which the (ostle wrote 2his letters4. (fter this, still going south, is -oeotia
and its famous city of ,hebes# eighteen miles east of this is a famous town
2sic4 named -lac" -ridge 2:egroontQ1uboea4. -ounding /acedonia, ,hessalonia,
and -ulgaria on the west is (756) +lavonia. -eyond 2east of4 -oeotia is (ttica,
named for the city of (thens, nurse of hilosohers where +ocrates, Plato,
(ristotle, and other famous men once taught. ,his region of (ttica is, according
to 1thicus the hilosoher, a art of (rcadia. (rcadia is a rovince highly
renowned not only for (thens (which he calls the navel of %reece), but for its
military ower as well. !or 2(ttica4 was once called +icyonia after Bing +icyon
and is therefore "nown as the "ingdom of the +icyonians, one of the four
greatest "ingdoms of the world, which have e$isted since the creation) namely,
the "ingdom of the +cythians, founded by Eeu, the great9grandfather of (braham
2%en. 11.1.4 # the "ingdom of the 1gytians, founded by +erug 2ib, v.=14,
(braham&s great9grandfather # the "ingdom of the (ssyrians# and that of the
+icyonians (i.e. of the %ree"s) founded by :ahor 2ib.v.==4, (braham&s
grandfather. +o writes -ede in his -oo" of ,imes. (s 1thicus tells us, all
%reece was allied 2included; consiravit4 under 2the name4 +icyonia, since the
realm of the %ree"s was called that of the +icyonians (who were (rcadians),
because the strongest military ower belonged to that city. I have deliberately
2gratis4 gone into this rather lengthy discussion, because, while all histories
mention the "ingdom of the +icyonians, only from 1thicus can a sensible
e$lanation be found of the name and what it means. (ccording to Pliny 2C.1=;
-ut P. actually says that (chaea begins at the Isthmus, and mentions +icyon only
in a list of towns along the %ulf of 'orinth.4, (chaea comes after 2i.e. is west
of4 +icyon. ,hen comes the rovince of the Peloonnese, including that famous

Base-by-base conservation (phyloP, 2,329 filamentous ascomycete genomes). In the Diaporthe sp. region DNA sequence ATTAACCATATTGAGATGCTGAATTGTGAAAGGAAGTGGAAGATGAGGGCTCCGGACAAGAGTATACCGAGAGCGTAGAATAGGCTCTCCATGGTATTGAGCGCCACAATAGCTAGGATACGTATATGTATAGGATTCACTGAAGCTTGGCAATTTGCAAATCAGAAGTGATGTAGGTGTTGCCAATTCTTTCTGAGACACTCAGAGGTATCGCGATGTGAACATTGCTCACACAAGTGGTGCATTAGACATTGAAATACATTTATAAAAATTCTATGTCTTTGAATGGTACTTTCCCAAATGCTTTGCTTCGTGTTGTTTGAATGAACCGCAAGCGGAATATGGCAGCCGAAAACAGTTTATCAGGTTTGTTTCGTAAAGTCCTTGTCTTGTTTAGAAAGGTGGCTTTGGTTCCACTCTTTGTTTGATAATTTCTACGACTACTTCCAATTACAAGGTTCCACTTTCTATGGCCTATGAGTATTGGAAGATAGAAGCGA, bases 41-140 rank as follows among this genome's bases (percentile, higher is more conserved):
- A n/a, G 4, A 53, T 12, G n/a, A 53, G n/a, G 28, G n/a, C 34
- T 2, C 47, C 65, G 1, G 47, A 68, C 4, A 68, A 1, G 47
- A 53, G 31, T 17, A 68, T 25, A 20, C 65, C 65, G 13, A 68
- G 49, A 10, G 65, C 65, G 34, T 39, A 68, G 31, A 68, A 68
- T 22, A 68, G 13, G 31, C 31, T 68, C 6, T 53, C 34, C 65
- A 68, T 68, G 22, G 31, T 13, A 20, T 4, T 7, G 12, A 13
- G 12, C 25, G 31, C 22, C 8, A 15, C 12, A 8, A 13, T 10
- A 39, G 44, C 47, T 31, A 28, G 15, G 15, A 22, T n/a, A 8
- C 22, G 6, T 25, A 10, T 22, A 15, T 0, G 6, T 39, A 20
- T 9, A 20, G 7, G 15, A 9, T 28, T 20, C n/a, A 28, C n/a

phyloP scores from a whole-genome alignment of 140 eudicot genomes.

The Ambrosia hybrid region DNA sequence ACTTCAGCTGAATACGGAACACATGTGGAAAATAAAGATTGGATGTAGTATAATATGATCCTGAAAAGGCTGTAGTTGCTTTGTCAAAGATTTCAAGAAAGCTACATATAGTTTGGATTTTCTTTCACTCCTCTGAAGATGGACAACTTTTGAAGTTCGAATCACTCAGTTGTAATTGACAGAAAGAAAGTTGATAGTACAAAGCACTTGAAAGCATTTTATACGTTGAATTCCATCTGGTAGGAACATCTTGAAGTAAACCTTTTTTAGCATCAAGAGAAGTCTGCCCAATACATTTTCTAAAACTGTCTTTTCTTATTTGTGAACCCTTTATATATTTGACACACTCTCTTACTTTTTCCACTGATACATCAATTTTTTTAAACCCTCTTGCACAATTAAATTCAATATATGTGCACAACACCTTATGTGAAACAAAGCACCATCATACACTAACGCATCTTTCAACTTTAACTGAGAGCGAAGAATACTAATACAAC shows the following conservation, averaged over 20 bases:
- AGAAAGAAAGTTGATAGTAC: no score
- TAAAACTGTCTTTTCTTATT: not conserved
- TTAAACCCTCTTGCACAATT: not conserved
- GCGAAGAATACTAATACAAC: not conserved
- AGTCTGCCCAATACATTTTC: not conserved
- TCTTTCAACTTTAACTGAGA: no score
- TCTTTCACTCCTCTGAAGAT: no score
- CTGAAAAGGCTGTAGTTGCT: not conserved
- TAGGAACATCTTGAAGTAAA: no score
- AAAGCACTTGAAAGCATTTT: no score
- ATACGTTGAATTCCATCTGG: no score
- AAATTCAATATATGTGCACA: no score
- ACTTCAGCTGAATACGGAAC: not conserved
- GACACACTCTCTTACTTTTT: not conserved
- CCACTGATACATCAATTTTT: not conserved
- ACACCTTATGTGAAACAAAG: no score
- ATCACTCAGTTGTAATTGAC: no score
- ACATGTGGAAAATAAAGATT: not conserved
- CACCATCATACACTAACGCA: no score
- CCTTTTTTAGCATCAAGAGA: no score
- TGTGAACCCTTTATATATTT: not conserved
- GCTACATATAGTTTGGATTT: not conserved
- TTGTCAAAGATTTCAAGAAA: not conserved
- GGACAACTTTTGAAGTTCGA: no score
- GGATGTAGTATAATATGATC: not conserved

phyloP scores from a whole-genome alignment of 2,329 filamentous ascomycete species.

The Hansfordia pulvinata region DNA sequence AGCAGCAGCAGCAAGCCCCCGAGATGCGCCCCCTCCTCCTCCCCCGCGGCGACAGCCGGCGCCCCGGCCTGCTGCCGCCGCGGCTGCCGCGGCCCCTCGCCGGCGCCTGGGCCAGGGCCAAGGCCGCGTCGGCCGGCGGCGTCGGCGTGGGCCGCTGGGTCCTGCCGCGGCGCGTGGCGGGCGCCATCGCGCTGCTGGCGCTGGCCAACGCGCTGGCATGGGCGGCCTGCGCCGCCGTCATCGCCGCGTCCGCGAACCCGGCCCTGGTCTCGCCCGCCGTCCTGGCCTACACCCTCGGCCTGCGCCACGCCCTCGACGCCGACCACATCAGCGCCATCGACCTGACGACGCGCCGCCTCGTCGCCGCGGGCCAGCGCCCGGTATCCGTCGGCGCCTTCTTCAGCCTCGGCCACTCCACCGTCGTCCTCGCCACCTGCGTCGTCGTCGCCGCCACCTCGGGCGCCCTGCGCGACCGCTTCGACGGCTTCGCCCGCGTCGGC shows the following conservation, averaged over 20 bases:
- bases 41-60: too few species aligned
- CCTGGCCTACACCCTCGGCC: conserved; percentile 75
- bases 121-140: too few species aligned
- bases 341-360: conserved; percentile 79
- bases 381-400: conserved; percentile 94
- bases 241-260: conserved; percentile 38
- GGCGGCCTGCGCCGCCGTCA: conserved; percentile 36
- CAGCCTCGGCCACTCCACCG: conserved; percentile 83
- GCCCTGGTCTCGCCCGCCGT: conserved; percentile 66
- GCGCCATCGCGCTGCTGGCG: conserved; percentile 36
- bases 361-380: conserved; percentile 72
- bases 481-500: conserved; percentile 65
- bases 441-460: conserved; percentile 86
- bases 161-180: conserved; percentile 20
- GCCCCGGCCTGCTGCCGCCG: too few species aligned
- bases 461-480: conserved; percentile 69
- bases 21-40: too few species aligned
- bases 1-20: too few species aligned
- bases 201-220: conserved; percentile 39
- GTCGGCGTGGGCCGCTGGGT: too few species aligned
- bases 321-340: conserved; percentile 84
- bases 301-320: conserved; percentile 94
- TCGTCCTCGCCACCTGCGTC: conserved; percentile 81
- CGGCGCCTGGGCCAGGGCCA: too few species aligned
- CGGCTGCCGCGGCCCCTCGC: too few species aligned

city 'orinth. -eyond 2north of the %ulf of 'orinth4 is Gocris and after it
1irus, the last 2art of4 %reece.
Past 1irus to the west 2northwest;4 is ?almatia, including the city of ?ura**o.
-eyond it is Illyria, from which the Illyrian +ea gets its name.,he rovince
stretches from the Eiver (rsia to the Eiver ?irinum# the whole region is 2also4
"nown by another name, Gibnia. In fact, though, the eole on the Eiver ?irinum
are Illyrians, whose 2territory4 e$tends from the (rsia to the ?irinum, along
the (driatic +ea9the sea of the Fenetians. @n its eastern2;4 end is Fenice. 0,he
2rovince of4 Illyria has many small islands# its length is 800 miles, its
breadth 7=6.09information I have ta"en word9for9word from Pliny 27.1604 for this
reason) we moderns cannot 2otherwise4 understand the words of the (ostle when
he says 2Eom. 16.1.4 that 0round about unto Illyricum I have fully reached the
%osel.0 In many historical wor"s we find references to Illyricum and the
Illyrians, without understanding what is being said# in fact, the Illyrians used
to live between ?almatia and Istria, the resent region (758) of +lavonia, of
!orum Aulii 2'ividale4 and the land of the Fenetians. (ll this 2the -al"an
region4 is bounded on the east by the (rm of +t. %eorge and the %reat +ea 2the
(egean, considered as art of the /editerranean4# on the north by the ?anube,
called the Ister for a good art 2of its length4# and by the (driatic +ea to the
south 2considered as art of the /editerranean4 # on the north, by the ?anube
(called the Ister for a good art 2of its length4# and by the (driatic +ea to
the south. (ctaul distances in miles or days& journeys can in some cases be
given) for e$amle, from Fenice along the coast it is more than C00 miles to
?ura**o. !rom there to the famous city of Patrae is C0 miles more, and 80 from
Patrae to 'orinth. !rom 'orinth to (thens is C0, C0 more from (thens to ,hebes,
and 18 from ,hebes to the :egroont. !rom there to 'onstantinole by sea is 600
miles, to the island of 'rete is 700. @n the other side of the (driatic, between
the (driatic and the sea which stretches from the (driatic to +ain 2i.e. the
distance by land4 there lies the whole 2breadth4 of Italy, then Provence, and
finally +ain. -ut since all these regions are well "nown, there is no need for
me to say more about them.
,his, then, is my account of the geograhy and ethnology of the whole habitable
world, which I have tried to ut together from the writers on natural history
and of travellers. 2It should be ade3uate4 until Pour Eeverence 2Poe 'lement
IF4 re3uires my final treatise.
1:? @! ,E(:+G(,I@: